Most checks look the same. But if you haven’t seen one in a while or have never received one before, it can be tricky to know what each part means.
You’ll need to know how to read a check, before you cash it . Our guide will run through a check writing example, plus we’ll give you some hints and tips to avoid cashing a fake check.
Understanding the different elements of a check
Checks aren’t used as much as they used to be so it’s easy to be confused about the different banking and account information on checks. Use the check example below to see what’s included:
- Personal information – this is the name and address of the person or company who wrote the check. Sometimes, it may also include their phone number.
- Date line – this will usually be the date the check was written. It may be postdated (set as a date in the future), to tell you when the money will be in their account and available to deposit.
- Check number – this is usually shown in two places, the top right corner and bottom bar, and is the number of that particular check. Checks with a number under 100 may be from new checking accounts, so be careful accepting these from people you don’t know.
- Bank’s fractional number – this is the issuer’s routing number and helps your bank or supermarket process your check.
- Payee – who the check is written to, i.e. you. This usually starts with ‘Pay to the order of’ and includes your full name or business.
- Dollar Box – how much the check is for, in a numbered format. This should match the amount on the line below.
- Amount of check – the official amount the check is for. This is written in words, apart from cents – which is displayed as a fraction over 100. If this is different to the dollar box, this is taken as the actual amount that’s being sent. There may be a line through the remaining space, to stop anyone editing the amount.
- Bank info – just under the written amount will be the name and address of the bank the funds will come from. If you’re unsure about any of the information on the check, you can get in contact with the bank displayed here.
- Memo – this is optional but can include a word or two on what the check is for, such as rent payment or birthday money. You can also include an account number.
- Signature – for the person giving the check to sign. This needs to be filled out for you to deposit the check or stated as ‘no signature required’.
- ABA routing number – this is a nine-digit number to track which bank the funds will be taken from. It’s also used for direct deposits and recurring payments. Bigger banks may have more than one routing number.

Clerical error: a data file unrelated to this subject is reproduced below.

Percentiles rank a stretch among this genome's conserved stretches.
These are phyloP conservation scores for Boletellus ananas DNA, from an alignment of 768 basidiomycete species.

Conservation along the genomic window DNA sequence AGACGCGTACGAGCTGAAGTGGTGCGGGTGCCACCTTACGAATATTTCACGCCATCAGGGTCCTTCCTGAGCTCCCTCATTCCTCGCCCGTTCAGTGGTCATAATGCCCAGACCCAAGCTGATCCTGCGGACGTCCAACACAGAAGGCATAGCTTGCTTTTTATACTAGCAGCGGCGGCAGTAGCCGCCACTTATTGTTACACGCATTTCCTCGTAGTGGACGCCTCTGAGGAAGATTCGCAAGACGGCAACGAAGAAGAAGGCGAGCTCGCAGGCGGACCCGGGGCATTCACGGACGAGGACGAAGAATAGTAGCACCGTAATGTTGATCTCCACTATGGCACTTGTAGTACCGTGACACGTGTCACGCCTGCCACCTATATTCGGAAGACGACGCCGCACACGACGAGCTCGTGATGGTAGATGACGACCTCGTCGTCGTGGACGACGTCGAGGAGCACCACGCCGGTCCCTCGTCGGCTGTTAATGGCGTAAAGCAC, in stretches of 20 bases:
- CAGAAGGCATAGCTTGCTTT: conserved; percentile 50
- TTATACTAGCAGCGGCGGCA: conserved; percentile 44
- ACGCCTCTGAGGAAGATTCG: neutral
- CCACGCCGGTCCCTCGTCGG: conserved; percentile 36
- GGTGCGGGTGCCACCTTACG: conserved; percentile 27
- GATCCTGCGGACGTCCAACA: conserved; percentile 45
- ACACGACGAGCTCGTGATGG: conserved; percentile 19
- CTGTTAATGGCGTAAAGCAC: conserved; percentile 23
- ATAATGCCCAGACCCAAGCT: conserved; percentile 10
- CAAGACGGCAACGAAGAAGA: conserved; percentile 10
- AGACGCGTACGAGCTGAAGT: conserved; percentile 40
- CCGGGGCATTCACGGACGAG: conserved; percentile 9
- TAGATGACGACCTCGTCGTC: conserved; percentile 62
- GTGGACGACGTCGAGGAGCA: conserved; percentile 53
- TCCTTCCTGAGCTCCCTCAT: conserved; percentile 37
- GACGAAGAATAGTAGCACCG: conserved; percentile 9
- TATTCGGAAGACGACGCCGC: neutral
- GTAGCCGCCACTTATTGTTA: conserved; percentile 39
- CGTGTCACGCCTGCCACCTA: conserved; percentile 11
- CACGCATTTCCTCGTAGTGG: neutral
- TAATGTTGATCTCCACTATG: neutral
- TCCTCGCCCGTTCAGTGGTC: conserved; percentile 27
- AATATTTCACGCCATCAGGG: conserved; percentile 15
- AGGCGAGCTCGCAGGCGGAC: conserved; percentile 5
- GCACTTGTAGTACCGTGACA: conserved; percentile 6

- Account number – the account number for the account the money will be taken from.
- Check number – this is written on the bottom line of a check, to help the owner keep a record of their sent checks.
5 tips to avoid check fraud
Check fraud has spiked in the US. So be wary of any checks you receive from a third party or someone you don’t know.
If you accidently deposit a fake check, the bank will credit your account immediately. Then, when the check later bounces, you’ll have to pay the money back to the bank. This can put you out of pocket if you’ve already spent the money.
Instead, follow these five tips to help prevent check fraud:
1. Buy and cash your checks at a trusted place
You can get checks from just about anywhere now, but we recommend sticking to the brands you know, such as your local supermarket, credit union or bank.
It’s the same for cashing your checks. You can usually deposit a check at your bank’s ATM or local credit union. If you want a cash return, visit your local Money Services in the Kroger Family of Stores.
2. Examine the check to see if it’s fraudulent
There are some telltale signs that a check may be fake. This includes:
- No MICR – this is the number on the bottom bar of a check that can be read by the bank’s machines.
- Spelling errors – if some of the details are wrong, such as the company name or bank address, it could be fake.
- Evidence of editing – sometimes it’s obvious when a check has been tampered with, such as using different ink or erasing some information.
- Cheap quality – of the paper feels flimsy in your hand or the color runs when smudged, take caution.
3. Store your checkbooks in a secure location
If fraudsters get ahold of your check book, they can use the information to take money from your account. Instead, store any checks in a safe place and destroy any old or voided checks.
4. Only endorse the check when you’re ready to cash it
A check cannot be cashed or deposited until you endorse it. This can be done by signing the back of the check.
Once signed, anyone can deposit the check. By delaying your signature, if the check is lost or stolen, it can’t be altered or cashed in.
5. Never send money in return for a check
A common trick for check fraud is to pay for something with a check for a higher amount. Then, they’ll get in contact with you to admit their mistake and ask you to transfer over the extra funds.
Once you do that and the check bounces, you’ll unfortunately lose money that you might not be able to get back.
Most of the time, checks are a super safe way to pay for something or send money to a loved one. As they’re addressed to one specific person, they’re often safer than sending cash. But in the wrong hands, they can be used for fraud.
Checks can still be cashed in if the person giving the check doesn’t have that money in their account. And even if there’s money in the account, it can take a few days for the check to clear.
Find your local store to cash in your checks quickly and easily with Money Services.